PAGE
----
Dental Fluoride Treatment

Dental Fluoride Treatment

Fluoride is a naturally occurring element that reinforces teeth. This can assist to prevent tooth decay. Specialists say the best way to avoid dental caries is to use numerous sources of fluoride.

Fluoride is discovered naturally in water sources in small amounts. Some foods, such as meat, fish, eggs and tea, include fluoride. It also is contributed to water in some areas. Lots of toothpastes, rinses and professional treatments consist of fluoride. Prescription fluoride tablets are readily available for children who do not get fluoride in their water.

How to Treat Your Teeth with Fluoride

Enamel is the outer layer of the crown of a tooth (the noticeable part). It is made of closely packed mineral crystals. Every day, the enamel loses and acquires minerals. The loss of minerals is called demineralization. Getting brand-new minerals is called remineralization. These two processes balance each other.

Demineralization starts with the kind of bacteria that cause plaque on your teeth. These bacteria feed on sugar in your mouth and produce acids. The acids liquify the crystals in your teeth. Remineralization builds the enamel back up. In this process, minerals such as fluoride, calcium and phosphate are deposited inside the enamel. Too much loss of minerals without adequate repair of the enamel causes tooth decay.

Fluoride strengthens teeth by helping to speed remineralization. This reinforces the enamel. Fluoride also assists to stop bacteria from making acids.

Fluoride can reinforce teeth in two methods– from the outside or the within.

Teeth take in fluoride on the outdoors in a number of methods:

  • When you get a fluoride treatment at the dental workplace
  • When you brush with fluoride tooth paste or use a fluoride rinse
  • When fluoridated water washes over your teeth as you drink

Fluorides that are absorbed by reaching the beyond the tooth are called topical fluorides.

Fluoride likewise enhances teeth from within. Swallowed fluoride enters the bloodstream and enters into the long-term teeth as they establish. This is called systemic fluoride. The teeth end up being stronger, so it is harder for acids to destroy the enamel.

Children swallow systemic fluoride in any of the following methods:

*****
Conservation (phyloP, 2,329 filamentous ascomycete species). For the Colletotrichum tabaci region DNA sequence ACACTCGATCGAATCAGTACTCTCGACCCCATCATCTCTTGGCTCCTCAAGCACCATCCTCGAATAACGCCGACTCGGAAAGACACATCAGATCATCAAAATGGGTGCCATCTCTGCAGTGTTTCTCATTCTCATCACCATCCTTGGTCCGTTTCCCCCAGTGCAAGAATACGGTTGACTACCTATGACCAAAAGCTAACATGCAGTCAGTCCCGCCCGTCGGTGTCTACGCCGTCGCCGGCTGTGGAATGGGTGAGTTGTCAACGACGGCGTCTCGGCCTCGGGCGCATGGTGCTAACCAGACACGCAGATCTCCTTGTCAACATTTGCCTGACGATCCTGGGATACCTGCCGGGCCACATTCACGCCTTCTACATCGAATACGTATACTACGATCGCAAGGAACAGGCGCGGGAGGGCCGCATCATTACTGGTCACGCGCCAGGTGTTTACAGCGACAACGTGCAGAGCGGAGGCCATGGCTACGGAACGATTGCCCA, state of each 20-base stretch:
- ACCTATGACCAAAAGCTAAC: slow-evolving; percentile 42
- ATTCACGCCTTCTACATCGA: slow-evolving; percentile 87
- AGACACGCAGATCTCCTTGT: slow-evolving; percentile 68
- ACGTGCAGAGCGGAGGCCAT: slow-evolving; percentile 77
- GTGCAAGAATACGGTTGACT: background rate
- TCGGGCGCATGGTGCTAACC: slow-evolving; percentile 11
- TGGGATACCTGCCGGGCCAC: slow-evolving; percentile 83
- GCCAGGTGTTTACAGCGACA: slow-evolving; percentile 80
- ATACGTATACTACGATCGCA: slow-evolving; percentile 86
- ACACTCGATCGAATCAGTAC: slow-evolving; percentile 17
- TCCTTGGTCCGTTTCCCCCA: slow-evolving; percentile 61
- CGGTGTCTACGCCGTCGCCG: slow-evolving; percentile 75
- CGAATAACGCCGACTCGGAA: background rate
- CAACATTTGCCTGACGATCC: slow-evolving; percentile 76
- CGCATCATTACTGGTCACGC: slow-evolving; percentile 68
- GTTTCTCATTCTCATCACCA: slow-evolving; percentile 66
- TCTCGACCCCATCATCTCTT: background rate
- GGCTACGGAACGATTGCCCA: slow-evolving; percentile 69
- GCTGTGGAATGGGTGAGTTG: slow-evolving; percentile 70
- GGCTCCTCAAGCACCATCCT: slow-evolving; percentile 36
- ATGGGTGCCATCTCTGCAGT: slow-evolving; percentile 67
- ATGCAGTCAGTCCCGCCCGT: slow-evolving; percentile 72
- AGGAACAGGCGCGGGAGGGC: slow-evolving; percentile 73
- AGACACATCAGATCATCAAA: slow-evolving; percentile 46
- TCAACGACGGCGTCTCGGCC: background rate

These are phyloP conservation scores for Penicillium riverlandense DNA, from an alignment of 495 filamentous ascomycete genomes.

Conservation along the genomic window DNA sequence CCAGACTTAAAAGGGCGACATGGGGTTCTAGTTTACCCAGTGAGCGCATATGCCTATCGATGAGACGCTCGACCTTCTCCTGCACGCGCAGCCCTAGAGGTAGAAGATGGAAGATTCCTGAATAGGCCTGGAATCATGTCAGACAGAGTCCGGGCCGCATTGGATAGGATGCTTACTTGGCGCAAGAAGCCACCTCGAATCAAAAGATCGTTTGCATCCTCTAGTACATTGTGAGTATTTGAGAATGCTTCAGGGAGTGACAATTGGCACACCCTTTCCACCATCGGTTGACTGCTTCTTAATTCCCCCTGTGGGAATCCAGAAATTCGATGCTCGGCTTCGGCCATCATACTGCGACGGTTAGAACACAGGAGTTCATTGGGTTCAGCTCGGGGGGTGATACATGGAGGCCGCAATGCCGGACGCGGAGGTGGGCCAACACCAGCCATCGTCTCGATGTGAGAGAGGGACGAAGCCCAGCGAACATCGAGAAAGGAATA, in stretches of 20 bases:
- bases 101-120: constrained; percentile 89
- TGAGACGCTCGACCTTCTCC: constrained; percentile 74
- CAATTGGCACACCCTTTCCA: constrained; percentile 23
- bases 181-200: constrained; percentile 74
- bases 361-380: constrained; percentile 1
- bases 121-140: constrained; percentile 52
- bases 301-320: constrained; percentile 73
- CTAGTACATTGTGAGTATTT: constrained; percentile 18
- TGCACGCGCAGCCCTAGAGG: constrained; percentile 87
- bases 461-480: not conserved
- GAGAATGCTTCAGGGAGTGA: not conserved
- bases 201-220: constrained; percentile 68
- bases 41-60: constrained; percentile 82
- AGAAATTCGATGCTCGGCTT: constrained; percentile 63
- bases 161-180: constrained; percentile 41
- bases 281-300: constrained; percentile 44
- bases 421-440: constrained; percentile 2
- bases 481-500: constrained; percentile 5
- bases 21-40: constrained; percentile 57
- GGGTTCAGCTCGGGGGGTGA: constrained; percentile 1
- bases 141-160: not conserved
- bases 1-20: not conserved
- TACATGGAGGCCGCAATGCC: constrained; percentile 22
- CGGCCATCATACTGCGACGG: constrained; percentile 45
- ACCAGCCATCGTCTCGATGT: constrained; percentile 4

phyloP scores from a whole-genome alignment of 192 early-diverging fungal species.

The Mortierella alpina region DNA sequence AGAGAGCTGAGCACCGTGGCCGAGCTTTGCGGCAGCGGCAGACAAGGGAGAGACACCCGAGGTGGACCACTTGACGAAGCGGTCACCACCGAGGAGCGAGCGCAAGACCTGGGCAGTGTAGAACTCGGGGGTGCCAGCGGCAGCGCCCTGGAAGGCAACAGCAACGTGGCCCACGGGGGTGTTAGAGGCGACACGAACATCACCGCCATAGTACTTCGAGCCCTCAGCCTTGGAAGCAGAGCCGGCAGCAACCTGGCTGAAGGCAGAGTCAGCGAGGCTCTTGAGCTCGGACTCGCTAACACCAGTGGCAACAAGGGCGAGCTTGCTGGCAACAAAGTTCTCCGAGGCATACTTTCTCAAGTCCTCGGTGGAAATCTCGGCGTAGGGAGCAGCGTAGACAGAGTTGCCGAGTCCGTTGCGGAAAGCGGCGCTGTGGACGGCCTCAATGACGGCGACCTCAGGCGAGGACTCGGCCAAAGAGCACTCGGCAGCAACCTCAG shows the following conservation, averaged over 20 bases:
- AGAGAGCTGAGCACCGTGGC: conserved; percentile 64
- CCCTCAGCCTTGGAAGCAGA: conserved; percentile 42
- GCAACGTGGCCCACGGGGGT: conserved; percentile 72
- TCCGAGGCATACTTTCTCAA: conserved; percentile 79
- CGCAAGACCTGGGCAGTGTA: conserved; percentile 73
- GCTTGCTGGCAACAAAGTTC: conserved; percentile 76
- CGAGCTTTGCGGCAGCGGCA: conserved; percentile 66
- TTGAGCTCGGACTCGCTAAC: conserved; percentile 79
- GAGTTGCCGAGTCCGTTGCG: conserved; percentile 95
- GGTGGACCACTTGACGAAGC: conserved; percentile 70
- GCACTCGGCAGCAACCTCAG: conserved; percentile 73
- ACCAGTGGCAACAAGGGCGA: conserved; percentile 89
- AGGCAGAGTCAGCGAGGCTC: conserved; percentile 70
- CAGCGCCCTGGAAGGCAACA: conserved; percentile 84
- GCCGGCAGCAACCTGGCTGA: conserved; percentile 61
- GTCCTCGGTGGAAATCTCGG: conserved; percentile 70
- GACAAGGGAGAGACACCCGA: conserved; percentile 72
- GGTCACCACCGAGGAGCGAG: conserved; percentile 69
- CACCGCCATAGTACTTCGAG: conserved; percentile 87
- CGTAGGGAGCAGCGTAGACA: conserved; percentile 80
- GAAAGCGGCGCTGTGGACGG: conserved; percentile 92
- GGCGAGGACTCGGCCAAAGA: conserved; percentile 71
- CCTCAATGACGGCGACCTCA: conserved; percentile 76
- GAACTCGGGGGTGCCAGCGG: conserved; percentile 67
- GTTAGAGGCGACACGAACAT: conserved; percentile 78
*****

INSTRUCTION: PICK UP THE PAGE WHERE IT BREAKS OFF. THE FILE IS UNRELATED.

• Fluoridated water and beverages made from it
  • Prescription fluoride supplements
  • Small amounts of fluoride in food

Dental workplace fluoride treatments typically are offered to children as their teeth are establishing. A child who has a history of cavities or is at high risk of decay ought to use additional fluoride. This promotes remineralization of the teeth. Lots of children get fluoride treatments every 6 months. The treatments provide extra protection versus cavities, even if children already drink fluoridated water.

Fluoride mouth rinses also can help children with a history of cavities or a high risk of decay. These rinses are suggested for children over age 6. You can discover them in the mouthwash area of most shops. Prescription fluoride rinses and gels that offer a greater level of fluoride also are available.

Fluoride supplements usually are reserved for children 6 months to 16 years old who have low levels of fluoride in their drinking water and also are at high risk for dental decay. These are readily available as liquids or drops for more youthful children and tablets for older children. Either your pediatrician or your dental practitioner can prescribe them.

Fluoride treatments help to avoid decay in both children and grownups. Anybody who is at risk of dental decay is a good candidate for topical fluoride treatments. This fluoride is used straight to the teeth.

Aspects that increase the risk of dental caries consist of:

  • A history of cavities
  • Irregular dental check outs
  • Poor brushing routines
  • Poor diet practices, particularly regular snacking

Numerous common medicines can cause the mouth to be dry. Examples consist of antihistamines and medicines for high blood pressure, anxiety and anxiety. Without adequate saliva, dental caries becomes worse quickly.

Preparation for Dental Fluoride Treatment